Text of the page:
"Meta-analyses showed that flavonoids have a promising role in improving visual function in patients with glaucoma and ocular hypertension (OHT), and appear to play a part in both improving and slowing the progression of visual field loss".
-Graefes Arch Clin Exp Ophthalmol. 2015 Sep 4. Epub 2015 Sep 4. PMID: 26340868
"Animal studies show that holy basil helps the body maintain homeostasis of the stress hormone cortisol.1 It rebalances mood-associated neurotransmitters in the brain—specifically ones that can produce feelings of hopelessness, which is a key component of stress-induced depression."2
1- Phytother Res. 2016;30(5):805-14
2-Indian J Med Res. 2012;135(4):548-54
"Lycopene, the predominant carotenoid in tomatoes and tomato-based foods, is reported to protect against various cancers, especially prostate cancer.
Cell growth was inhibited 20% at 0.2 microM lycopene and 40% at 50 microM lycopene after a 24-hr incubation. In the Comet assay, lycopene-treated cells showed less DNA damage than did placebo-treated cells. The inhibition of Hep3B cell growth in this study demonstrates the antitumor properties of lycopene."
- Biofactors. 2005 ;23(3):129-39. PMID: 16410635
"Accumulating evidence indicates that abdominal adiposity is positively related to cardiovascular disease (CVD) risk and some other diseases independently of overall adiposity. However, the association of premature death resulting from these diseases with abdominal adiposity has not been widely studied, and findings are inconsistent. In a prospective cohort study of 44,636 women in the Nurses' Health Study, associations of abdominal adiposity with all-cause and cause-specific mortality were examined. During 16 years of follow-up, 3507 deaths were identified, including 751 cardiovascular deaths and 1748 cancer deaths. After adjustment for body mass index and potential confounders, the relative risks across the lowest to the highest waist circumference quintiles were 1.00, 1.11, 1.17, 1.31, and 1.79 (95% confidence interval [CI], 1.47 to 1.98) for all-cause mortality; 1.00, 1.04, 1.04, 1.28, and 1.99 (95% CI, 1.44 to 2.73) for CVD mortality; and 1.00, 1.18, 1.20, 1.34, and 1.63 (95% CI, 1.32 to 2.01) for cancer mortality (all P<0.001 for trend). Among normal-weight women (body mass index, 18.5 to<25 kg/m(2)), abdominal obesity was significantly associated with elevated CVD mortality: Relative risk associated with waist circumference>or = 88 cm was 3.02 (95% CI, 1.31 to 6.99) and for waist-to-hip ratio>0.88 was 3.45 (95% CI, 2.02 to 6.92). After adjustment for waist circumference, hip circumference was significantly and inversely associated with CVD mortality."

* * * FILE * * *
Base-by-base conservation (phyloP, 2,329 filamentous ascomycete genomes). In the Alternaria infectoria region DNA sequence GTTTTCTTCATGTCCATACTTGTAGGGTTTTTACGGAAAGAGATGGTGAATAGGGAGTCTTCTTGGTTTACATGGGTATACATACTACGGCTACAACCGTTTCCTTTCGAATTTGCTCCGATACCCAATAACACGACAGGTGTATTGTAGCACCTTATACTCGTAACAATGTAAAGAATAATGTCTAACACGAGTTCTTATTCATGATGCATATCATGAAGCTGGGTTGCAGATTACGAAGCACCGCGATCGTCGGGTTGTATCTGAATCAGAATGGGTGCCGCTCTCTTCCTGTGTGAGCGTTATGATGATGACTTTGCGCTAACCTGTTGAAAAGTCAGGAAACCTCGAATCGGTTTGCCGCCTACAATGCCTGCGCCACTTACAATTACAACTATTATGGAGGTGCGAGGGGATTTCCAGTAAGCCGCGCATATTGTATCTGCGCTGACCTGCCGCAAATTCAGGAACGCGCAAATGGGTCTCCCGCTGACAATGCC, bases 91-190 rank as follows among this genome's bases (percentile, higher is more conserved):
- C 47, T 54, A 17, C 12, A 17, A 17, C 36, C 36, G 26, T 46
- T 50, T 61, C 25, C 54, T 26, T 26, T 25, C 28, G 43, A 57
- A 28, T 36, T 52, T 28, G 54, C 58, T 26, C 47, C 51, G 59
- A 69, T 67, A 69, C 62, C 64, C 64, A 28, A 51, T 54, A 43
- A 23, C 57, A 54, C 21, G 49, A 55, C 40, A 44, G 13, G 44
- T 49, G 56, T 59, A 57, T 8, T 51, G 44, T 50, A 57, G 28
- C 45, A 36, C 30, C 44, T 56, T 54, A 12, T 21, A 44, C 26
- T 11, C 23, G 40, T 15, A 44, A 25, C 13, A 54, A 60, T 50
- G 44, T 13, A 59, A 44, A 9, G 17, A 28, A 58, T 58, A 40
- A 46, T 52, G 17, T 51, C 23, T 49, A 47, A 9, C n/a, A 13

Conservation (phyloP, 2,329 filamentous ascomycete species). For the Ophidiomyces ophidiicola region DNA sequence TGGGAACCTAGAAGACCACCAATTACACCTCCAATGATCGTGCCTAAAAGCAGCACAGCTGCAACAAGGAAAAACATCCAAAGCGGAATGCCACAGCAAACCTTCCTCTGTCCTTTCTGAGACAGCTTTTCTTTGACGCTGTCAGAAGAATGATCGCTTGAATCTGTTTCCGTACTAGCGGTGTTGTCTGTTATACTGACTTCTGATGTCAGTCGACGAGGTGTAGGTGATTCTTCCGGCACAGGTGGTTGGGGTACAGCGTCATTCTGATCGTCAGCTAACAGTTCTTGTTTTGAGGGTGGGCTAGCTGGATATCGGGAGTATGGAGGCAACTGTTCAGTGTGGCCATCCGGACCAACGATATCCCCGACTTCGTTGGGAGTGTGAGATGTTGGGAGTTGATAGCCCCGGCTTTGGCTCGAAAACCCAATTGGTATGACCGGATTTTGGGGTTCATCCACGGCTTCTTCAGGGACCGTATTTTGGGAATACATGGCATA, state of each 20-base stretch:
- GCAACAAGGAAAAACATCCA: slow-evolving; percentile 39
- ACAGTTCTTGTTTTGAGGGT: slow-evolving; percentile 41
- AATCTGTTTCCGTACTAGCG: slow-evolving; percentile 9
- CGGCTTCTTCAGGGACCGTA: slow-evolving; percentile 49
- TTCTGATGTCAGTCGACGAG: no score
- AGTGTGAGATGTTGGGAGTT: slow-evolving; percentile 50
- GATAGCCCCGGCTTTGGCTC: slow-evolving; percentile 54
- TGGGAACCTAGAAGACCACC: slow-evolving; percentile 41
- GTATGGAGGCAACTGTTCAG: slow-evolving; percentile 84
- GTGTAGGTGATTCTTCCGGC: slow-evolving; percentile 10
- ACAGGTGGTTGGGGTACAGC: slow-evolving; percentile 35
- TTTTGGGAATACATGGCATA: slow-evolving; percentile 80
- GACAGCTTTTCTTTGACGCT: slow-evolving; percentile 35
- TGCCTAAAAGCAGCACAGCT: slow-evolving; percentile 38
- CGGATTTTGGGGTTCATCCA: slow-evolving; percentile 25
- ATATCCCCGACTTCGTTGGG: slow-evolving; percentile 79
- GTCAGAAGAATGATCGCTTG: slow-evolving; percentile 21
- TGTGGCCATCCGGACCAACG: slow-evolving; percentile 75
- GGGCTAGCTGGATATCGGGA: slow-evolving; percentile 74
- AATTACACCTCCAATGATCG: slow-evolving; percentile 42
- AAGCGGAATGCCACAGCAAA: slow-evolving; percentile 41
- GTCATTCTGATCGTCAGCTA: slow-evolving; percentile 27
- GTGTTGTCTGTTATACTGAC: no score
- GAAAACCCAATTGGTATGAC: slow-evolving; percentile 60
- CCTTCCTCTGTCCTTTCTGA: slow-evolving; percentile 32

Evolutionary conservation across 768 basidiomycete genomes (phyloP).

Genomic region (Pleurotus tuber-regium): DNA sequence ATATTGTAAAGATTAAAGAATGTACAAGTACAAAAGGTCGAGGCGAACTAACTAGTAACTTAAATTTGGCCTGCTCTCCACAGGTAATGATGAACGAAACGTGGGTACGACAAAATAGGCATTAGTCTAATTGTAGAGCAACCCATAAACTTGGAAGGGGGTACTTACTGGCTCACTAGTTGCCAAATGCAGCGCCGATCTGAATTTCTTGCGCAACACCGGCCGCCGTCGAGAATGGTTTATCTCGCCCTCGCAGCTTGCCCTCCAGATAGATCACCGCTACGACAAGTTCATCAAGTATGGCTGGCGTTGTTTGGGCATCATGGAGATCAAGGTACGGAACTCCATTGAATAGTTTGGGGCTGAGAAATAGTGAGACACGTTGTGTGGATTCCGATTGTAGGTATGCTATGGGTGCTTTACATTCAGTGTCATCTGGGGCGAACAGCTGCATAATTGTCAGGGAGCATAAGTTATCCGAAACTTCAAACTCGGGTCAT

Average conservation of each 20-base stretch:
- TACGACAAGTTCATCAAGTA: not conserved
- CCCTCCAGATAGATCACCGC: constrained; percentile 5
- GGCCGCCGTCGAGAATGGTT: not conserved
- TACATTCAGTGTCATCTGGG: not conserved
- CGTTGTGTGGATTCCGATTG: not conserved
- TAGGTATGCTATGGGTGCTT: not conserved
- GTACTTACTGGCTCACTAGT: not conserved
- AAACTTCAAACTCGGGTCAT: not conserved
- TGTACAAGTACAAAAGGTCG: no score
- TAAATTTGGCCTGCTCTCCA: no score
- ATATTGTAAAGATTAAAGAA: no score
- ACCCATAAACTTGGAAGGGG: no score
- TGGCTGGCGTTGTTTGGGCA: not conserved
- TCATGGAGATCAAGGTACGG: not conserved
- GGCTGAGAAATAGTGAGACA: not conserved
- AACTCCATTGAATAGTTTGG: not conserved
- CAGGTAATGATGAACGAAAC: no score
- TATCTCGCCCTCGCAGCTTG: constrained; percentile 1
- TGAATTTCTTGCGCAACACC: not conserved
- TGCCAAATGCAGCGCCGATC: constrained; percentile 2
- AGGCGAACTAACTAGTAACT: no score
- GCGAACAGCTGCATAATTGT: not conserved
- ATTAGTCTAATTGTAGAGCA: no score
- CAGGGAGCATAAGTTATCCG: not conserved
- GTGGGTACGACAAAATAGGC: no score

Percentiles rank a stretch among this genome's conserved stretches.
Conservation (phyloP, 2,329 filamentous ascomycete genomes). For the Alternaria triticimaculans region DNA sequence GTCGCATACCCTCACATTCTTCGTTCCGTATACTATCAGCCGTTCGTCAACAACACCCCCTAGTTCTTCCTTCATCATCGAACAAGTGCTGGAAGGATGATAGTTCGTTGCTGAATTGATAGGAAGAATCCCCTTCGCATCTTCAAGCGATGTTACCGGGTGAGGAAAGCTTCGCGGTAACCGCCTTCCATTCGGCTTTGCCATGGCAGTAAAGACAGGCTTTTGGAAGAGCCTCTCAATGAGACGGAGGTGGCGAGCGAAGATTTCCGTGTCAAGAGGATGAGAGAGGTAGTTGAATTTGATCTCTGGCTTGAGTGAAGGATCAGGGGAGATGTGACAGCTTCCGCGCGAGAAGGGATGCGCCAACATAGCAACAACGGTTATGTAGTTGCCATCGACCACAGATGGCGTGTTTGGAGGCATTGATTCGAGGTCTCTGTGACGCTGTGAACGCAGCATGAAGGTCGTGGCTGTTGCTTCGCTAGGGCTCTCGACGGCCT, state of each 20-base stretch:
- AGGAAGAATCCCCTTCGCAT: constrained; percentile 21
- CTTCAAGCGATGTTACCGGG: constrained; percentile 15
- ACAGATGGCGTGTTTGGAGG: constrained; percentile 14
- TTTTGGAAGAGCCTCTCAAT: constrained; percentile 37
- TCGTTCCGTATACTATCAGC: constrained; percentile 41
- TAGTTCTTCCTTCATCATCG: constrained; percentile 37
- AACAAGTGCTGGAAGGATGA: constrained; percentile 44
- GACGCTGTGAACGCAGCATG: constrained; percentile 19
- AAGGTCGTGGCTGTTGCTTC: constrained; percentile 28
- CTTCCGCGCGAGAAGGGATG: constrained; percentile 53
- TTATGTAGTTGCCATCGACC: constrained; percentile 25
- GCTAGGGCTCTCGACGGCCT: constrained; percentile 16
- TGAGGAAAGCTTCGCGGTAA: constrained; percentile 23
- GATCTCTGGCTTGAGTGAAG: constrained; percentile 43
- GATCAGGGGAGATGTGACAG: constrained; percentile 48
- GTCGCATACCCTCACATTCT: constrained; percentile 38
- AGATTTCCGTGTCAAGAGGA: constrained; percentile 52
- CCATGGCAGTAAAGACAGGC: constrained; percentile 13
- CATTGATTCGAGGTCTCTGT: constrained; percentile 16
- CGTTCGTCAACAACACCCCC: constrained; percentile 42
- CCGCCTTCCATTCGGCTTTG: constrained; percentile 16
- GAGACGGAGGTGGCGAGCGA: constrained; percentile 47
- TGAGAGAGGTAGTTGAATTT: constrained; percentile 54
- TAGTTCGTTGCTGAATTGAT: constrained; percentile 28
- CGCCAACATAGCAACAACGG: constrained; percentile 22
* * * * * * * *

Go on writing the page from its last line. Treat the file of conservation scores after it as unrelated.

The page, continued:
-Circulation. 2008 Apr 1;117(13):1658-67. doi: 10.1161/CIRCULATIONAHA.107.739714. Epub 2008 Mar 24.
"Major changes in self-reported eating behaviors included eating only when experiencing true physiological hunger and stopping when sensing a feeling of fullness. Self-efficacy for these behaviors was reported to be enhanced by observing weight loss for themselves or others. Support from other group members, the simplicity of the program, and spiritual benefits through prayer and scripture reading were also reported to enhance confidence. Women indicated that they relied on an internal locus of control based on a sense of self-discipline.
CONCLUSIONS AND IMPLICATIONS:
Traditional means to enhance self-efficacy were important for all women; however, for some women, spirituality was also an important aspect of adhering to program principles."
- J Nutr Educ Behav. 2004 Jan-Feb;36(1):13-5.